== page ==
After talking with him about it, we have no doubt that he'd still take almost anything on in a heartbeat. We asked him if he still likes to crowd the throttle like he did back when. "It all depends. Usually I don't, but if somebody gets obnoxious, then it's as good as done. I don't take it to the track anymore. I'm done with that. I just cruise it now. We do our tuning by my shop, which is pretty deserted on the weekends." As history will bear, the boys from Chicago (Chuck Samuel, Nick Scavo, Spiro Pappas, and many more before them) have always been known for their aggressive tactics on public thoroughfares. Hell, they've been known to haul as far as Memphis for a big, fat street race. This doesn't mean that Frank's all about racing at the blip of a throttle, but that's the vibe going here.
While the tech sheet encourages you to think that he transformed a bracket racer into a full-on grocery getter, that isn't quite the case. While he did make the requisite changes to present a street-legal piece, it's more about him being in a comfortable, orderly setting. He's certainly not going to take this car anywhere when there's the least bit of moisture pending, and he wanted something that didn't look like a fugitive from George Ray's Wildcat Dragstrip down in Arkansas. He wanted crisp lines and pin-neat appointments, something that throws you clean off until you spot the red-flag-raising race rubber and that four-inch cowl hood. They are things that don't immediately compute. They are things aimed at raining a cold sweat down on the other guy. After that fashion, Frank wanted a Pete Jackson geardrive for his motor, "because they make it sound like it's got a supercharger. I even got the 'noisy' one."
One person's disaster became another's routine, it seems. Frank's been fussing with this bad boy for about six years now. "I did a lot of clean-up work during that time," he recalled. "West Hill Body over in Hillside [Illinois] brought the paint to show-car quality with '99 Corvette Garnet Red that they tinted with green and white pearl. I pulled the gas tank from underneath the car and put a 20-gallon fuel cell in the trunk and hooked it a Holley HP pump and a Mallory fuel filter. From there it goes to a three-port regulator. I had the Riggs Brothers in Villa Park [Illinois] carpet the whole thing. I also got the windshield wipers back in order [a moot point; something he'll never use but needs for propriety] and added the Auto Meter gauges."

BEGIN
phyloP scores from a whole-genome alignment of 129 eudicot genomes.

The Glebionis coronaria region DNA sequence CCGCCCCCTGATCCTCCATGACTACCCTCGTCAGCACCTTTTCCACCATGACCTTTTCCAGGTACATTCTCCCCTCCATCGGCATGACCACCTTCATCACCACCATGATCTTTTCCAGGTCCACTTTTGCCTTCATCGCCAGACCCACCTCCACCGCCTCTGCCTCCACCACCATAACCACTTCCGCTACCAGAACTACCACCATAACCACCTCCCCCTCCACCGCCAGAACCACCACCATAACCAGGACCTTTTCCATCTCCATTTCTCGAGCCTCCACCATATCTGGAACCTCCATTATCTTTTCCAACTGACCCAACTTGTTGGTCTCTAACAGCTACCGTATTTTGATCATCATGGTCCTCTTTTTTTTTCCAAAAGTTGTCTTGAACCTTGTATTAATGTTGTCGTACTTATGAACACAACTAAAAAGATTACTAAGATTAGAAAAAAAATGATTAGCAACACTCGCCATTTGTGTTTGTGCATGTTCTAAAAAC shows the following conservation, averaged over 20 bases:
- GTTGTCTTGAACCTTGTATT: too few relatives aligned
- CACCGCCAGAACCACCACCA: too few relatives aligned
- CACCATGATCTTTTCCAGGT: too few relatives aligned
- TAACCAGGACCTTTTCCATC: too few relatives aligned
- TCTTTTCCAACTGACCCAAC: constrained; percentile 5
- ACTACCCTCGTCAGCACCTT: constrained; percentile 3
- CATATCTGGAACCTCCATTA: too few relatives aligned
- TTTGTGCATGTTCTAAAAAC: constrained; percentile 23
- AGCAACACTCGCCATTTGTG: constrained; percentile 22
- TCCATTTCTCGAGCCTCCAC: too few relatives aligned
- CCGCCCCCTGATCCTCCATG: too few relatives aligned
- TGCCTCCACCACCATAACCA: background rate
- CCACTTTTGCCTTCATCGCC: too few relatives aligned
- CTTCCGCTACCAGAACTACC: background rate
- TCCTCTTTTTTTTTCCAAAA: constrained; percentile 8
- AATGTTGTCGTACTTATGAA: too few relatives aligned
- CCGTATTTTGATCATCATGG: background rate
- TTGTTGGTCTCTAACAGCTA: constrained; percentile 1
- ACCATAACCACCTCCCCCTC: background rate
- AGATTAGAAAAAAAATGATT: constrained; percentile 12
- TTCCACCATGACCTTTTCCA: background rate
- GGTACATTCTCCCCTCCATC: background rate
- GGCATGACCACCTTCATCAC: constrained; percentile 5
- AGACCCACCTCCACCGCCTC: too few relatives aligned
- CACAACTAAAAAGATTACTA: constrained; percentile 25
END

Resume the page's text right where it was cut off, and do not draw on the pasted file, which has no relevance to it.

The popular notion is that Rat motors tend to run hot, and that they will in a confined space. Frank had at least one other, so check out his solution to the problem. The engine compartment is no longer shuttered by the inner fenderwells, which were tossed a long time ago. The engine carries no parasitic appliances, no power-assisted anything, only the all-important alternator. Hot air escapes from the cowl hood to defrost the windshield. Coolant circulates via a CSR billet electric water pump and through the big Be Cool radiator that's been fitted with Perma-Cool dual electric fans.
Frank admits to a couple of other distant but much less violent cars: "I had a '68 Camaro with a 427 under the hood, and a '70 Z28, but that was years ago, and they were pussycats compared to the Monte Carlo." He owns a printing business and has a wife named Mary. They have no kids. The car is his prodigy and is something that Mary happily obliges. Call it post midlife syndrome for the 58-year-old Troila. He calls it better than any other vice, wet or dry.
The body is primo but unchanged, save for its four-inch cowl hood. Big race tires all arou
The basically stock-appearing inner sanctum was refurnished and stocked with a mix of Auto